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Joe Marconi

A healthy repair shop business starts with a healthy mind and the right people

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The day to day operations of running a business can take its toll on anyone.  To be a business owner means to address problem after problem and finding the right solutions. Sometimes the decisions we make will be the right ones, sometimes not.  If we are not careful, this emotional roller coaster we call being in business, can make us focus too much on the negative, and not the positive things that happen in our lives.

With nearly 4 decades as a business owner, I can say with certainty that one of the basic building blocks of being successful in business is having the right team of people around you and getting yourself in the right frame of mind. 

You need to find and hire great people. But once you have them, you need to do all you can to take care of them, train them and make them successful in order for you to be successful. Is it easy? No. But it is essential.

Most important; you need to treat each day as if it were a gift from the heavens and base your entire perspective from a position of strength and remaining positive.  I know it’s not easy, but I can tell you, it works.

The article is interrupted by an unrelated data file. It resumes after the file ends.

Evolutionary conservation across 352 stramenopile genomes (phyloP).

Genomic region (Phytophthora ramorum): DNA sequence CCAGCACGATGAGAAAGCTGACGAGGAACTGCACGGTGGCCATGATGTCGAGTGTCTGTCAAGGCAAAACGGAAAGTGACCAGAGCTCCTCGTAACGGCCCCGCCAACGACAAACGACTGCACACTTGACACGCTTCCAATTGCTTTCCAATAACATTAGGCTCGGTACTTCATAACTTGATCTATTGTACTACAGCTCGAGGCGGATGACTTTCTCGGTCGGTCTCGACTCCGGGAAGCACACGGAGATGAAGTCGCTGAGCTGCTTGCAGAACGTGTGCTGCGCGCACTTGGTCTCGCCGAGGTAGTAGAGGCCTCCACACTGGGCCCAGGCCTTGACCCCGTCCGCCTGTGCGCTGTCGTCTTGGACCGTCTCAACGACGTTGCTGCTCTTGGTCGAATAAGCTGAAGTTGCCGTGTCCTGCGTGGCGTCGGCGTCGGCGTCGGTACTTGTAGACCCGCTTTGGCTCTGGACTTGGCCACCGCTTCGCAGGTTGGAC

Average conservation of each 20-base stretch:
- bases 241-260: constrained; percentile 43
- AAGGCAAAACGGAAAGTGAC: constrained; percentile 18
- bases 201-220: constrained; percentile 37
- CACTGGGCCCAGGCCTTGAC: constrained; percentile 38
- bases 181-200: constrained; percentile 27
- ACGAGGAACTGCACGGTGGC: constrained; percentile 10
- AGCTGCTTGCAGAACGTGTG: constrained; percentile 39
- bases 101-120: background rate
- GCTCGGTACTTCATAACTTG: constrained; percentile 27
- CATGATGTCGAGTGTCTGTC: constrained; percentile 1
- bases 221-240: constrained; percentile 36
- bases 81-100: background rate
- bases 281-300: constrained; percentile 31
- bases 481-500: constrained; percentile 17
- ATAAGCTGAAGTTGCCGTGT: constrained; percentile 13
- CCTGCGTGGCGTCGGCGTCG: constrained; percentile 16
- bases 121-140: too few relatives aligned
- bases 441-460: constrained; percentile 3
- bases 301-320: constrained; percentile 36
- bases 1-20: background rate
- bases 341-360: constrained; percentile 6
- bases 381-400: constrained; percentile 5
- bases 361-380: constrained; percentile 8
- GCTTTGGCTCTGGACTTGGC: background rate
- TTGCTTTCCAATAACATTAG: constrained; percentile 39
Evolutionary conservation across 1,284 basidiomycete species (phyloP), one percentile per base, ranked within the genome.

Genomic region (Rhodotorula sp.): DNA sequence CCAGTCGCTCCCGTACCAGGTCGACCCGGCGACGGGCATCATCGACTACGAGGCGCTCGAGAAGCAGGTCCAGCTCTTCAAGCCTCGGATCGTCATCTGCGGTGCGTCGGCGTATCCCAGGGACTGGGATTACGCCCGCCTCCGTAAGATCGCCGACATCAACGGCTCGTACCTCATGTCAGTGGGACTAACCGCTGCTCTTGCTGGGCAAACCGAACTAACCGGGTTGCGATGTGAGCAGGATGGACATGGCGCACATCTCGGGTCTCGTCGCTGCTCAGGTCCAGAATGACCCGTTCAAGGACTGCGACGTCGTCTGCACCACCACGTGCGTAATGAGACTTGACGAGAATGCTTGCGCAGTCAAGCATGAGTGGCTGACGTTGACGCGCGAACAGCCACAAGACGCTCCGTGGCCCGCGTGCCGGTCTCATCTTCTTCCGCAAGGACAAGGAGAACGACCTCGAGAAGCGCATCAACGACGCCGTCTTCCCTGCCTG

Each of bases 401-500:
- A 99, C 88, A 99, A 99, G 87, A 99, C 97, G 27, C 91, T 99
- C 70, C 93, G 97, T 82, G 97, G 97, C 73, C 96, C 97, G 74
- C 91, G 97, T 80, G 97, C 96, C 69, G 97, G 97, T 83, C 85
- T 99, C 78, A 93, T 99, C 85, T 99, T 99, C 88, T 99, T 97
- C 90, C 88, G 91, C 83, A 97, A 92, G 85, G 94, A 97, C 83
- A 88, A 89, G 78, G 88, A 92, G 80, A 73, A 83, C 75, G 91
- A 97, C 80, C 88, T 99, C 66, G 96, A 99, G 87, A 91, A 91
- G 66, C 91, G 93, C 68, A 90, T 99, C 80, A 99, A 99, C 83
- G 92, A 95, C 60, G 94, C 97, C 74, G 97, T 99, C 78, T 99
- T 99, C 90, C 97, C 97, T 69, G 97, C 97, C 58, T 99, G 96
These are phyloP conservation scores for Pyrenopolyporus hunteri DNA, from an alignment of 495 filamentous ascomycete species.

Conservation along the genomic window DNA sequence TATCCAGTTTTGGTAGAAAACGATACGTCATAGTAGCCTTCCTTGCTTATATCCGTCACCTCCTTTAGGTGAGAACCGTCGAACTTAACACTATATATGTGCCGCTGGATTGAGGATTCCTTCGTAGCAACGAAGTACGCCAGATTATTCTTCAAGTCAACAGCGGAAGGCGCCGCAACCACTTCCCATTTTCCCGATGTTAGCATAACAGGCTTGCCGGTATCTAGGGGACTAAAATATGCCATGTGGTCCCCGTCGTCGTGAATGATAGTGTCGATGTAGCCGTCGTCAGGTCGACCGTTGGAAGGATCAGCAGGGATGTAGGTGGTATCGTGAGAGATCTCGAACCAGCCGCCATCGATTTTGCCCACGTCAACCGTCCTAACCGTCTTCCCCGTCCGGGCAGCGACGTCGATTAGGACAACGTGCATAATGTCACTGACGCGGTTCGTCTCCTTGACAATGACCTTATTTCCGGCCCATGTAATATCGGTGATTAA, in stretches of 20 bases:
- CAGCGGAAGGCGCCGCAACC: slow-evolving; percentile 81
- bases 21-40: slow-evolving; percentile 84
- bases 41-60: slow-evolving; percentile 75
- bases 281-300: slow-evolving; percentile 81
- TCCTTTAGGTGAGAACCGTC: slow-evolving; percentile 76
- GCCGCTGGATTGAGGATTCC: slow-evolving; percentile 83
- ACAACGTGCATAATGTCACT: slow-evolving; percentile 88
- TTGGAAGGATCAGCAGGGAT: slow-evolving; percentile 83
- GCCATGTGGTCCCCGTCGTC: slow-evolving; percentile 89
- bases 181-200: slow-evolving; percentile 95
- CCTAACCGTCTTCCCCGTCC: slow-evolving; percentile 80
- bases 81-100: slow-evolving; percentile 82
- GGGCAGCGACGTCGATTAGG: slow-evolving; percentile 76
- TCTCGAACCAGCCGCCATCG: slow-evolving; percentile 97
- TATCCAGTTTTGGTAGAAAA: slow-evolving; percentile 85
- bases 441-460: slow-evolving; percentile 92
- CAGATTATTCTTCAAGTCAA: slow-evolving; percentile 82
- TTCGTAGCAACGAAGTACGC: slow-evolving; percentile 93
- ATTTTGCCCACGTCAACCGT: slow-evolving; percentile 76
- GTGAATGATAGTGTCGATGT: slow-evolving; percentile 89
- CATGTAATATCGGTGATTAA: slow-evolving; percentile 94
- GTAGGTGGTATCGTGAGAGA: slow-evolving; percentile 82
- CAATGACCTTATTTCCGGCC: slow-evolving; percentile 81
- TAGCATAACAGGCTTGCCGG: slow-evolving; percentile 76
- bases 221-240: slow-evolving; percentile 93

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  • Similar Topics

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      I can't speak about all businesses in my area, but the repair shops are doing ok. In fact, most had a normal or near normal summer.  A few weeks back we had a major storm that knocked out power for nearly the week. That killed the week. But aside from that, we had a very good June, July and August.   With a miserable March and April, this was a great morale lift and financial boost.
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      This story was originally published by Joe Marconi in Ratchet+Wrench on February 4th, 2020

       

      View full article
    • By Joe Marconi
      We allow visitors to read the first post of each topic. To read this post, please login or register for a membership. 
    • By Joe Marconi
      My son was an accomplished wrestler in high school, competing in the New York State Championships. He continued competing during his college years. At a major tournament, in which my son was ranked No. 1, the coached worried about his first match. In tournaments, the No. 1 ranked wrestler competes against the bottom-ranked wrestler in the first round. When I asked the coach why he worried about the bottom-ranked opponent, the coach replied, “Tough competition keeps you sharp. Weaker competition makes you complacent.” 
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      By the way, my son took first place in that tournament. Although every match was a challenge, the two toughest matches were the final round and (you guessed it) his first match against a weaker opponent.
      This story was originally published by Joe Marconi in Ratchet+Wrench on July 31st, 2019


      View full article
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